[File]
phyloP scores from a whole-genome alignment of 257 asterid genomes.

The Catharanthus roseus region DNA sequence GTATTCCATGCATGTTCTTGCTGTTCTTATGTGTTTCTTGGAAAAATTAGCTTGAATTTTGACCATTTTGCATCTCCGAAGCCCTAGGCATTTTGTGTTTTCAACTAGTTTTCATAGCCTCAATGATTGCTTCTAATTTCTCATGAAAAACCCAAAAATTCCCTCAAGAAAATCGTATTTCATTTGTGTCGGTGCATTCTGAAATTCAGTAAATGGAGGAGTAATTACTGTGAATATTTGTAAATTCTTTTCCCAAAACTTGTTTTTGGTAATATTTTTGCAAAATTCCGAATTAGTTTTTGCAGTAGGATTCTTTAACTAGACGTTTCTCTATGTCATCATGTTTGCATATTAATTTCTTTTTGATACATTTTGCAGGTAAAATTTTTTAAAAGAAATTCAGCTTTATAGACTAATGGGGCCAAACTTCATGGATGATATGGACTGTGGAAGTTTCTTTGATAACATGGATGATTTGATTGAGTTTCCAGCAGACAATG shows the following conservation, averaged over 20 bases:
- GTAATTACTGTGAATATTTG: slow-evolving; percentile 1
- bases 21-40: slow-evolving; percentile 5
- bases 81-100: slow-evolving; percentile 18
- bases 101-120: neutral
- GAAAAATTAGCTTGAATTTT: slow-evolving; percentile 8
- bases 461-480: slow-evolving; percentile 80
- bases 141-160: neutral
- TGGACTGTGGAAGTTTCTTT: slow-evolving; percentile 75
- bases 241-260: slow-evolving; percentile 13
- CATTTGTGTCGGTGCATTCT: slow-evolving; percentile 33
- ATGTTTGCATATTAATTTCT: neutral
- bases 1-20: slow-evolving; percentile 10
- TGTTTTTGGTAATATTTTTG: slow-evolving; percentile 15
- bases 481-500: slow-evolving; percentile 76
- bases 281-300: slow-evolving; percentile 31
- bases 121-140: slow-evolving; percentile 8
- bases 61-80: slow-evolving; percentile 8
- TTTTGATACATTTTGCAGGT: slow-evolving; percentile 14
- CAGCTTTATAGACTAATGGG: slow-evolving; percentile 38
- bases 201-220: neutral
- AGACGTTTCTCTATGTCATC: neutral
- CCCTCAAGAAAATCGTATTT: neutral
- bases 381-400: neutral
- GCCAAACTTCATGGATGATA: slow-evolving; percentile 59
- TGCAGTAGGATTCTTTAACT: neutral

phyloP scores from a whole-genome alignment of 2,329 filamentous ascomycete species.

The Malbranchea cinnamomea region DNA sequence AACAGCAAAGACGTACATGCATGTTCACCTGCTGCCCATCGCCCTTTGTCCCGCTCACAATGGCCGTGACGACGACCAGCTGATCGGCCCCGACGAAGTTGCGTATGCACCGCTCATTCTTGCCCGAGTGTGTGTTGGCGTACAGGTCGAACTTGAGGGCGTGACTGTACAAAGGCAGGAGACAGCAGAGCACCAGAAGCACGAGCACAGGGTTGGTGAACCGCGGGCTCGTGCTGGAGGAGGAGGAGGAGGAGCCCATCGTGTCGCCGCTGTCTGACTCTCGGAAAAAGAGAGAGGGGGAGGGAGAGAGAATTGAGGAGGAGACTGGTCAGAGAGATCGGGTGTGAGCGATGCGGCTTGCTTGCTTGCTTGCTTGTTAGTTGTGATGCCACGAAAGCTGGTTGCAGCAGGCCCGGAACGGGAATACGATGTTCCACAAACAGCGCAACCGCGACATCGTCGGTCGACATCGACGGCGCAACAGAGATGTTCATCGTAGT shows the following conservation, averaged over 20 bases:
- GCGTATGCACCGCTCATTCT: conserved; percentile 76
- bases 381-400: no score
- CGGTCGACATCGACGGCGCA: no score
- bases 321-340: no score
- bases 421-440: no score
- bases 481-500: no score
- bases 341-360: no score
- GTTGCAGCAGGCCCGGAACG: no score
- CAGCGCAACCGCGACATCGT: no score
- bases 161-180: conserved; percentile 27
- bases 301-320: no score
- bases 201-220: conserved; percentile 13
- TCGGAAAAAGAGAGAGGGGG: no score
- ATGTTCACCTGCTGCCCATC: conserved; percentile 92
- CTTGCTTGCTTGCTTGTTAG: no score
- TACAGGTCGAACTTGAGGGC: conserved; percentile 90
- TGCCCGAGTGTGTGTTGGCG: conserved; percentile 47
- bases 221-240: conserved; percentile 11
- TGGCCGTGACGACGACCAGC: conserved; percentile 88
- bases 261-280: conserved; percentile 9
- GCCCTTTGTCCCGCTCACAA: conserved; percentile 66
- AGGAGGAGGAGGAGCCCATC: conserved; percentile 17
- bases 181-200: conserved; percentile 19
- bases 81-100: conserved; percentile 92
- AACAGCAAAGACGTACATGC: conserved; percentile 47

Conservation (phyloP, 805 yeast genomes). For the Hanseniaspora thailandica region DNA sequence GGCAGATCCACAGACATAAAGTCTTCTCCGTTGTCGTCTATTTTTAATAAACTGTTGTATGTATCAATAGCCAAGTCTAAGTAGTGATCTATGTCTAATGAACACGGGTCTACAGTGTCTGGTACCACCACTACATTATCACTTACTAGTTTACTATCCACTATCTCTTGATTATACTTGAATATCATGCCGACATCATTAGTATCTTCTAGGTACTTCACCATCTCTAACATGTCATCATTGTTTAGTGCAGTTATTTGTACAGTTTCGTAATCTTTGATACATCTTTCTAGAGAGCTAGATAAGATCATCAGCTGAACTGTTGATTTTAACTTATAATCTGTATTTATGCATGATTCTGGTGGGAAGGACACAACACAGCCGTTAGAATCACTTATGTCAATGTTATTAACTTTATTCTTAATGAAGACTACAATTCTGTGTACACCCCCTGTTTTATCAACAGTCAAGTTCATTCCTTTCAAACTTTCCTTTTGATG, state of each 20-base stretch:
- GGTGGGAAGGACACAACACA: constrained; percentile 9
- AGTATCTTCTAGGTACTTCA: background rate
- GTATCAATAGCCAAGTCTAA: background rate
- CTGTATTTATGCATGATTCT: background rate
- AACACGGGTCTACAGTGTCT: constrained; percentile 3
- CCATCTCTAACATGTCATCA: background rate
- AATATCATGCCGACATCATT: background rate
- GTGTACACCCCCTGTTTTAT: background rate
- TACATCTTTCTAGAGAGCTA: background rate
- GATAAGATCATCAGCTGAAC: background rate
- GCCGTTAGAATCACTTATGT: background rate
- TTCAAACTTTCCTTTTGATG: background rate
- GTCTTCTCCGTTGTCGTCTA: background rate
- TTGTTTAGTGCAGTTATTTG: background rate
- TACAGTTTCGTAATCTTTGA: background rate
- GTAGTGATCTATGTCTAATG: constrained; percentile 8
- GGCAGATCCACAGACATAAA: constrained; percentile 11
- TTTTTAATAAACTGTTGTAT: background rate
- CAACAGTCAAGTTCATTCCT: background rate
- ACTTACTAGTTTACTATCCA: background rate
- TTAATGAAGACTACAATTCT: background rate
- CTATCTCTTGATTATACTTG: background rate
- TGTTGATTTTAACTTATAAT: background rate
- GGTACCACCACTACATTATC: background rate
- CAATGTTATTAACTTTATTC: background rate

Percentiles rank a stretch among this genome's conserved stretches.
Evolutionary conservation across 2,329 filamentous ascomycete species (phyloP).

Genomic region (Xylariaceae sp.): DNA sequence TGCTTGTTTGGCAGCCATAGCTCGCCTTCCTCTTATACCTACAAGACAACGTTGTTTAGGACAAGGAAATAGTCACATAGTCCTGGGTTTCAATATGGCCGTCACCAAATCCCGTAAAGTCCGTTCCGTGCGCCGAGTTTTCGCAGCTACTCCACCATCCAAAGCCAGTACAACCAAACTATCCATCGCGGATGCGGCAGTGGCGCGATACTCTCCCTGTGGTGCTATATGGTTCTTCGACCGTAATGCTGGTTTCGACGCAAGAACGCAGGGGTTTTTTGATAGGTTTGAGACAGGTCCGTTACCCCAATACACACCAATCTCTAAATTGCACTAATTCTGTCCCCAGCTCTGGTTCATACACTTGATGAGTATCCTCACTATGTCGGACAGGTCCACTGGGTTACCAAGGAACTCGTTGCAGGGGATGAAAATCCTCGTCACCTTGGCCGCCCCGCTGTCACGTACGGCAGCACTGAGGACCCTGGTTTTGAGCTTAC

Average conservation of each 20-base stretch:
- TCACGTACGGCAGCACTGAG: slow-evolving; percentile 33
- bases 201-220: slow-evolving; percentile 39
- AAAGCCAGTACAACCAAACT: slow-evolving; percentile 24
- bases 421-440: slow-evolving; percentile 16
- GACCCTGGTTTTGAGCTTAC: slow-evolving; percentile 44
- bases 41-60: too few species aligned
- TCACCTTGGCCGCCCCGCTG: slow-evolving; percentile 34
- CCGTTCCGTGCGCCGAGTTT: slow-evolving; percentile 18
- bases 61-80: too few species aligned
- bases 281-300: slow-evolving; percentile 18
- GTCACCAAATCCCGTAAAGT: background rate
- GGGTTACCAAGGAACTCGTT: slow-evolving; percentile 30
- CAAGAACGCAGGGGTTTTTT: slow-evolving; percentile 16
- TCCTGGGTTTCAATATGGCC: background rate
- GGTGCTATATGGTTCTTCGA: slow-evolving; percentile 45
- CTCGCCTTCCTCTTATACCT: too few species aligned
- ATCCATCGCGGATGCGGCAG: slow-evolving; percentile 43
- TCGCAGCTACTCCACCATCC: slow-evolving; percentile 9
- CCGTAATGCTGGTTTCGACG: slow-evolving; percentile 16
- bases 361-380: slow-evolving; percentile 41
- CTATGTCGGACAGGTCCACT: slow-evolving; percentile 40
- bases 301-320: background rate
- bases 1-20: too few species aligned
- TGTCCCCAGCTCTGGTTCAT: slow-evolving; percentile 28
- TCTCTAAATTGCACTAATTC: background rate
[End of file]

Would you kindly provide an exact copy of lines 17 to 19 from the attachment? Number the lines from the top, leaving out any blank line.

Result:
- bases 281-300: slow-evolving; percentile 31
- bases 121-140: slow-evolving; percentile 8
- bases 61-80: slow-evolving; percentile 8